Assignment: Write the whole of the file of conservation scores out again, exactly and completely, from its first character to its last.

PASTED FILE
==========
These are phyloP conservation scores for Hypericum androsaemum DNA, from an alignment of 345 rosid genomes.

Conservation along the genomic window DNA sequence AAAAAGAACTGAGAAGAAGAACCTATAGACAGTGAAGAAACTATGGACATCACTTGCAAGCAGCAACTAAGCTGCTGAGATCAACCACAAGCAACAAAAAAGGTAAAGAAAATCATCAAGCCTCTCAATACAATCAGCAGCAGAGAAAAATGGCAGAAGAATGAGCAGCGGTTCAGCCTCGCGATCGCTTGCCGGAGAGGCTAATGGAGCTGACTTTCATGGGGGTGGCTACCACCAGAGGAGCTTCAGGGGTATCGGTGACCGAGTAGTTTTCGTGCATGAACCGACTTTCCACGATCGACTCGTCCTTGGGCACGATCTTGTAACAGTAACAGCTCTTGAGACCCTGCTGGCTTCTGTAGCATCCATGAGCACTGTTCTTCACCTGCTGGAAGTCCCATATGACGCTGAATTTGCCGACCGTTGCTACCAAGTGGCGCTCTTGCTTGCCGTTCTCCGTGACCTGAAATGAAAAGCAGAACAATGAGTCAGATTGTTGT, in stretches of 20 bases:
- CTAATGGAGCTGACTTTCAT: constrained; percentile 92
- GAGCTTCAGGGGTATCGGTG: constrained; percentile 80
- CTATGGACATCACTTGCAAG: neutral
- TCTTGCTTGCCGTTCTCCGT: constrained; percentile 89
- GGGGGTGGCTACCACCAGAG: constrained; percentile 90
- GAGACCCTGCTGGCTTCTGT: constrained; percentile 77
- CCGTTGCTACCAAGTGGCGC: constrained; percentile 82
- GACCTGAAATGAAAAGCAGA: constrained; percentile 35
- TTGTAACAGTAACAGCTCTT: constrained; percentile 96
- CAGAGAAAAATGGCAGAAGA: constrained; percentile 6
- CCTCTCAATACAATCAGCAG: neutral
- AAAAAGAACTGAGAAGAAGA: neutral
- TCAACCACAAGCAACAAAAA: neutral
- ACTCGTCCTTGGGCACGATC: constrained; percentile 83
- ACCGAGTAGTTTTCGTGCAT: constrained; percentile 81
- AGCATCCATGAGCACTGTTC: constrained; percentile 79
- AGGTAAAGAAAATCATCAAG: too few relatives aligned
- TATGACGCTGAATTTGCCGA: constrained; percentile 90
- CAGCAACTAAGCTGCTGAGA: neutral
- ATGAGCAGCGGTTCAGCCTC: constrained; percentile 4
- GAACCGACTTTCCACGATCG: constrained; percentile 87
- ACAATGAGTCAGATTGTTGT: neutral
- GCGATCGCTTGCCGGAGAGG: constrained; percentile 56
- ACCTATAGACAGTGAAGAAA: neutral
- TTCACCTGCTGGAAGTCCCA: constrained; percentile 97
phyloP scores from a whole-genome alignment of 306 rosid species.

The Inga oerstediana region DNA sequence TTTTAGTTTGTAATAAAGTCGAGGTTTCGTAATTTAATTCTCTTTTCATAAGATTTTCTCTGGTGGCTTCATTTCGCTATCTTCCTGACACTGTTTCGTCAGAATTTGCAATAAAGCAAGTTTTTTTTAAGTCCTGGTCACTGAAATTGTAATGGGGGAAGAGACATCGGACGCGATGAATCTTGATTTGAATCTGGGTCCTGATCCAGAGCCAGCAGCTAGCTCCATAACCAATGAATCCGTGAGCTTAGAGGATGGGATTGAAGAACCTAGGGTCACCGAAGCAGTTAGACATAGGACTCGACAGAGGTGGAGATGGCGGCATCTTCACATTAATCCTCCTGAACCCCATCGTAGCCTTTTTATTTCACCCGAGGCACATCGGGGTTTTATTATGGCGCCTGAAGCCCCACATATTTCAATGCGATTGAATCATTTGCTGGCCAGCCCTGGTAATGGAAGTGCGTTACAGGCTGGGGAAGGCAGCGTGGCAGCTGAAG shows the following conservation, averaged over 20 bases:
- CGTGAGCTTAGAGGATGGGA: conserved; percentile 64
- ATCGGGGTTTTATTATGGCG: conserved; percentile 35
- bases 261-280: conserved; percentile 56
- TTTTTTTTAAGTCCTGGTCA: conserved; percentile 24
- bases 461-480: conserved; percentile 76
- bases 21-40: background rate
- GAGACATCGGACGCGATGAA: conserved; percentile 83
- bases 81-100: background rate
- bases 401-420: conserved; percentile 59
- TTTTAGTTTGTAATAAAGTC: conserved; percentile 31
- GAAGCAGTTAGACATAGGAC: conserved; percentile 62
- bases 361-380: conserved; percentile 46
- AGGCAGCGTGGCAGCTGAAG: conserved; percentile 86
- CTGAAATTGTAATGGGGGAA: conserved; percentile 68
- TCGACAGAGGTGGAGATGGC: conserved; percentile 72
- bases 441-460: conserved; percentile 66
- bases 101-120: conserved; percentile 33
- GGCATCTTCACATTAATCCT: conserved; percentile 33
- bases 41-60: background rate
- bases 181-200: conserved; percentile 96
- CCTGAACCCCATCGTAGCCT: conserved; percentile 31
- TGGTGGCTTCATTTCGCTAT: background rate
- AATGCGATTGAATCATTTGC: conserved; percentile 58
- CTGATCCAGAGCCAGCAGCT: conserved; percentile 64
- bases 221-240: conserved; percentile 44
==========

These are phyloP conservation scores for Hypericum androsaemum DNA, from an alignment of 345 rosid genomes.

Conservation along the genomic window DNA sequence AAAAAGAACTGAGAAGAAGAACCTATAGACAGTGAAGAAACTATGGACATCACTTGCAAGCAGCAACTAAGCTGCTGAGATCAACCACAAGCAACAAAAAAGGTAAAGAAAATCATCAAGCCTCTCAATACAATCAGCAGCAGAGAAAAATGGCAGAAGAATGAGCAGCGGTTCAGCCTCGCGATCGCTTGCCGGAGAGGCTAATGGAGCTGACTTTCATGGGGGTGGCTACCACCAGAGGAGCTTCAGGGGTATCGGTGACCGAGTAGTTTTCGTGCATGAACCGACTTTCCACGATCGACTCGTCCTTGGGCACGATCTTGTAACAGTAACAGCTCTTGAGACCCTGCTGGCTTCTGTAGCATCCATGAGCACTGTTCTTCACCTGCTGGAAGTCCCATATGACGCTGAATTTGCCGACCGTTGCTACCAAGTGGCGCTCTTGCTTGCCGTTCTCCGTGACCTGAAATGAAAAGCAGAACAATGAGTCAGATTGTTGT, in stretches of 20 bases:
- CTAATGGAGCTGACTTTCAT: constrained; percentile 92
- GAGCTTCAGGGGTATCGGTG: constrained; percentile 80
- CTATGGACATCACTTGCAAG: neutral
- TCTTGCTTGCCGTTCTCCGT: constrained; percentile 89
- GGGGGTGGCTACCACCAGAG: constrained; percentile 90
- GAGACCCTGCTGGCTTCTGT: constrained; percentile 77
- CCGTTGCTACCAAGTGGCGC: constrained; percentile 82
- GACCTGAAATGAAAAGCAGA: constrained; percentile 35
- TTGTAACAGTAACAGCTCTT: constrained; percentile 96
- CAGAGAAAAATGGCAGAAGA: constrained; percentile 6
- CCTCTCAATACAATCAGCAG: neutral
- AAAAAGAACTGAGAAGAAGA: neutral
- TCAACCACAAGCAACAAAAA: neutral
- ACTCGTCCTTGGGCACGATC: constrained; percentile 83
- ACCGAGTAGTTTTCGTGCAT: constrained; percentile 81
- AGCATCCATGAGCACTGTTC: constrained; percentile 79
- AGGTAAAGAAAATCATCAAG: too few relatives aligned
- TATGACGCTGAATTTGCCGA: constrained; percentile 90
- CAGCAACTAAGCTGCTGAGA: neutral
- ATGAGCAGCGGTTCAGCCTC: constrained; percentile 4
- GAACCGACTTTCCACGATCG: constrained; percentile 87
- ACAATGAGTCAGATTGTTGT: neutral
- GCGATCGCTTGCCGGAGAGG: constrained; percentile 56
- ACCTATAGACAGTGAAGAAA: neutral
- TTCACCTGCTGGAAGTCCCA: constrained; percentile 97
phyloP scores from a whole-genome alignment of 306 rosid species.

The Inga oerstediana region DNA sequence TTTTAGTTTGTAATAAAGTCGAGGTTTCGTAATTTAATTCTCTTTTCATAAGATTTTCTCTGGTGGCTTCATTTCGCTATCTTCCTGACACTGTTTCGTCAGAATTTGCAATAAAGCAAGTTTTTTTTAAGTCCTGGTCACTGAAATTGTAATGGGGGAAGAGACATCGGACGCGATGAATCTTGATTTGAATCTGGGTCCTGATCCAGAGCCAGCAGCTAGCTCCATAACCAATGAATCCGTGAGCTTAGAGGATGGGATTGAAGAACCTAGGGTCACCGAAGCAGTTAGACATAGGACTCGACAGAGGTGGAGATGGCGGCATCTTCACATTAATCCTCCTGAACCCCATCGTAGCCTTTTTATTTCACCCGAGGCACATCGGGGTTTTATTATGGCGCCTGAAGCCCCACATATTTCAATGCGATTGAATCATTTGCTGGCCAGCCCTGGTAATGGAAGTGCGTTACAGGCTGGGGAAGGCAGCGTGGCAGCTGAAG shows the following conservation, averaged over 20 bases:
- CGTGAGCTTAGAGGATGGGA: conserved; percentile 64
- ATCGGGGTTTTATTATGGCG: conserved; percentile 35
- bases 261-280: conserved; percentile 56
- TTTTTTTTAAGTCCTGGTCA: conserved; percentile 24
- bases 461-480: conserved; percentile 76
- bases 21-40: background rate
- GAGACATCGGACGCGATGAA: conserved; percentile 83
- bases 81-100: background rate
- bases 401-420: conserved; percentile 59
- TTTTAGTTTGTAATAAAGTC: conserved; percentile 31
- GAAGCAGTTAGACATAGGAC: conserved; percentile 62
- bases 361-380: conserved; percentile 46
- AGGCAGCGTGGCAGCTGAAG: conserved; percentile 86
- CTGAAATTGTAATGGGGGAA: conserved; percentile 68
- TCGACAGAGGTGGAGATGGC: conserved; percentile 72
- bases 441-460: conserved; percentile 66
- bases 101-120: conserved; percentile 33
- GGCATCTTCACATTAATCCT: conserved; percentile 33
- bases 41-60: background rate
- bases 181-200: conserved; percentile 96
- CCTGAACCCCATCGTAGCCT: conserved; percentile 31
- TGGTGGCTTCATTTCGCTAT: background rate
- AATGCGATTGAATCATTTGC: conserved; percentile 58
- CTGATCCAGAGCCAGCAGCT: conserved; percentile 64
- bases 221-240: conserved; percentile 44